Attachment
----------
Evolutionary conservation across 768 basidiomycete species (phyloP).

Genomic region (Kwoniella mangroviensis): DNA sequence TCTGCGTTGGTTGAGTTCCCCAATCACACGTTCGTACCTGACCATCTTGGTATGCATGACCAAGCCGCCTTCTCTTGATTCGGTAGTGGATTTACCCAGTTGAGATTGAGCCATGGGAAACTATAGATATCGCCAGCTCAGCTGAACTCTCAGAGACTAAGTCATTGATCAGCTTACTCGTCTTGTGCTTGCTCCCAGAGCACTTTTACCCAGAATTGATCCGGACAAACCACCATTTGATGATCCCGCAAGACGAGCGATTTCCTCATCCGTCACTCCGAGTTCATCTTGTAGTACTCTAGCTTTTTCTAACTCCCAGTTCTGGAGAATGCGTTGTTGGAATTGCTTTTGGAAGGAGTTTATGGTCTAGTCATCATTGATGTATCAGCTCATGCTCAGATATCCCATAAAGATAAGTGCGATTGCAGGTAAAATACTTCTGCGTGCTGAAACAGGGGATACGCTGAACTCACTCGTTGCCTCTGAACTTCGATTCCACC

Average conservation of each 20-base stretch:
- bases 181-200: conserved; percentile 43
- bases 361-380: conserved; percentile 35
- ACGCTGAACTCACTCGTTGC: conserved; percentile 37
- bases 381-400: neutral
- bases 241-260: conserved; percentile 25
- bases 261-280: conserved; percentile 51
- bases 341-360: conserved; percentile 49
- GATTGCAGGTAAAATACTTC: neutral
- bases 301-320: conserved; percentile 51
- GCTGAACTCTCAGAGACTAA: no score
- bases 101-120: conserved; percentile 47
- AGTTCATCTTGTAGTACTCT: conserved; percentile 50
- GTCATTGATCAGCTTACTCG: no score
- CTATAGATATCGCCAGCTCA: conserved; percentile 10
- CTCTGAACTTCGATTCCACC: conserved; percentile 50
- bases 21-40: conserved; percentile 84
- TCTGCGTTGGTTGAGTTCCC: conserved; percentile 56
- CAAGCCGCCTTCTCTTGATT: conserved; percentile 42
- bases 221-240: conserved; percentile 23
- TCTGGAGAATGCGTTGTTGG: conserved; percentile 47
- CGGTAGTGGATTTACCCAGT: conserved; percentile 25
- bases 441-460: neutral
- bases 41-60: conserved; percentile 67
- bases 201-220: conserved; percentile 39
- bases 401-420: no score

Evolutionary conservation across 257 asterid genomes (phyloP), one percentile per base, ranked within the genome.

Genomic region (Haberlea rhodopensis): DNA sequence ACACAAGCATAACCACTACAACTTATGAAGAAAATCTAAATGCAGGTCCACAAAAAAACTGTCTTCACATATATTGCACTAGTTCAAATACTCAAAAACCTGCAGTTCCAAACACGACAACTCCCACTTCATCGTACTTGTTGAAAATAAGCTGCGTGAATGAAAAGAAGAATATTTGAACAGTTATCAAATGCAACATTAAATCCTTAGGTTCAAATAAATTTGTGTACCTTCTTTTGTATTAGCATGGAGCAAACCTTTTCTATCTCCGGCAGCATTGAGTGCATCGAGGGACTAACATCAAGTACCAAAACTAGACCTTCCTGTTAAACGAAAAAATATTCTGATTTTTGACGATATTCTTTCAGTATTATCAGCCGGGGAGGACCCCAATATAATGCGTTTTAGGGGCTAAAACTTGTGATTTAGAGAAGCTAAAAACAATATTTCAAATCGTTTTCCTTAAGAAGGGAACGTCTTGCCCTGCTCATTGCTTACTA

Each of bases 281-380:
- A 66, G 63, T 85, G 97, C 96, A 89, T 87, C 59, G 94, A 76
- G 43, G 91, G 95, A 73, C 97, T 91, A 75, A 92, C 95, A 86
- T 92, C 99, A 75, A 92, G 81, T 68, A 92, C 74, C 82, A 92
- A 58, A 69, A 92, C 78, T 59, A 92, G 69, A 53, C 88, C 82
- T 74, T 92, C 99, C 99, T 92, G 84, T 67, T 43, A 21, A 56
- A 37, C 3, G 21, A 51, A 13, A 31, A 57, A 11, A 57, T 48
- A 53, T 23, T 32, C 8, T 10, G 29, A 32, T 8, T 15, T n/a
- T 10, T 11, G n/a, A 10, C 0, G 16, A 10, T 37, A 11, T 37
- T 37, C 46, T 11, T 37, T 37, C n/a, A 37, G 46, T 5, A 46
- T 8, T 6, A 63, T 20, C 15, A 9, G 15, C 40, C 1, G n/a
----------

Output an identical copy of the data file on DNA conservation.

Evolutionary conservation across 768 basidiomycete species (phyloP).

Genomic region (Kwoniella mangroviensis): DNA sequence TCTGCGTTGGTTGAGTTCCCCAATCACACGTTCGTACCTGACCATCTTGGTATGCATGACCAAGCCGCCTTCTCTTGATTCGGTAGTGGATTTACCCAGTTGAGATTGAGCCATGGGAAACTATAGATATCGCCAGCTCAGCTGAACTCTCAGAGACTAAGTCATTGATCAGCTTACTCGTCTTGTGCTTGCTCCCAGAGCACTTTTACCCAGAATTGATCCGGACAAACCACCATTTGATGATCCCGCAAGACGAGCGATTTCCTCATCCGTCACTCCGAGTTCATCTTGTAGTACTCTAGCTTTTTCTAACTCCCAGTTCTGGAGAATGCGTTGTTGGAATTGCTTTTGGAAGGAGTTTATGGTCTAGTCATCATTGATGTATCAGCTCATGCTCAGATATCCCATAAAGATAAGTGCGATTGCAGGTAAAATACTTCTGCGTGCTGAAACAGGGGATACGCTGAACTCACTCGTTGCCTCTGAACTTCGATTCCACC

Average conservation of each 20-base stretch:
- bases 181-200: conserved; percentile 43
- bases 361-380: conserved; percentile 35
- ACGCTGAACTCACTCGTTGC: conserved; percentile 37
- bases 381-400: neutral
- bases 241-260: conserved; percentile 25
- bases 261-280: conserved; percentile 51
- bases 341-360: conserved; percentile 49
- GATTGCAGGTAAAATACTTC: neutral
- bases 301-320: conserved; percentile 51
- GCTGAACTCTCAGAGACTAA: no score
- bases 101-120: conserved; percentile 47
- AGTTCATCTTGTAGTACTCT: conserved; percentile 50
- GTCATTGATCAGCTTACTCG: no score
- CTATAGATATCGCCAGCTCA: conserved; percentile 10
- CTCTGAACTTCGATTCCACC: conserved; percentile 50
- bases 21-40: conserved; percentile 84
- TCTGCGTTGGTTGAGTTCCC: conserved; percentile 56
- CAAGCCGCCTTCTCTTGATT: conserved; percentile 42
- bases 221-240: conserved; percentile 23
- TCTGGAGAATGCGTTGTTGG: conserved; percentile 47
- CGGTAGTGGATTTACCCAGT: conserved; percentile 25
- bases 441-460: neutral
- bases 41-60: conserved; percentile 67
- bases 201-220: conserved; percentile 39
- bases 401-420: no score

Evolutionary conservation across 257 asterid genomes (phyloP), one percentile per base, ranked within the genome.

Genomic region (Haberlea rhodopensis): DNA sequence ACACAAGCATAACCACTACAACTTATGAAGAAAATCTAAATGCAGGTCCACAAAAAAACTGTCTTCACATATATTGCACTAGTTCAAATACTCAAAAACCTGCAGTTCCAAACACGACAACTCCCACTTCATCGTACTTGTTGAAAATAAGCTGCGTGAATGAAAAGAAGAATATTTGAACAGTTATCAAATGCAACATTAAATCCTTAGGTTCAAATAAATTTGTGTACCTTCTTTTGTATTAGCATGGAGCAAACCTTTTCTATCTCCGGCAGCATTGAGTGCATCGAGGGACTAACATCAAGTACCAAAACTAGACCTTCCTGTTAAACGAAAAAATATTCTGATTTTTGACGATATTCTTTCAGTATTATCAGCCGGGGAGGACCCCAATATAATGCGTTTTAGGGGCTAAAACTTGTGATTTAGAGAAGCTAAAAACAATATTTCAAATCGTTTTCCTTAAGAAGGGAACGTCTTGCCCTGCTCATTGCTTACTA

Each of bases 281-380:
- A 66, G 63, T 85, G 97, C 96, A 89, T 87, C 59, G 94, A 76
- G 43, G 91, G 95, A 73, C 97, T 91, A 75, A 92, C 95, A 86
- T 92, C 99, A 75, A 92, G 81, T 68, A 92, C 74, C 82, A 92
- A 58, A 69, A 92, C 78, T 59, A 92, G 69, A 53, C 88, C 82
- T 74, T 92, C 99, C 99, T 92, G 84, T 67, T 43, A 21, A 56
- A 37, C 3, G 21, A 51, A 13, A 31, A 57, A 11, A 57, T 48
- A 53, T 23, T 32, C 8, T 10, G 29, A 32, T 8, T 15, T n/a
- T 10, T 11, G n/a, A 10, C 0, G 16, A 10, T 37, A 11, T 37
- T 37, C 46, T 11, T 37, T 37, C n/a, A 37, G 46, T 5, A 46
- T 8, T 6, A 63, T 20, C 15, A 9, G 15, C 40, C 1, G n/a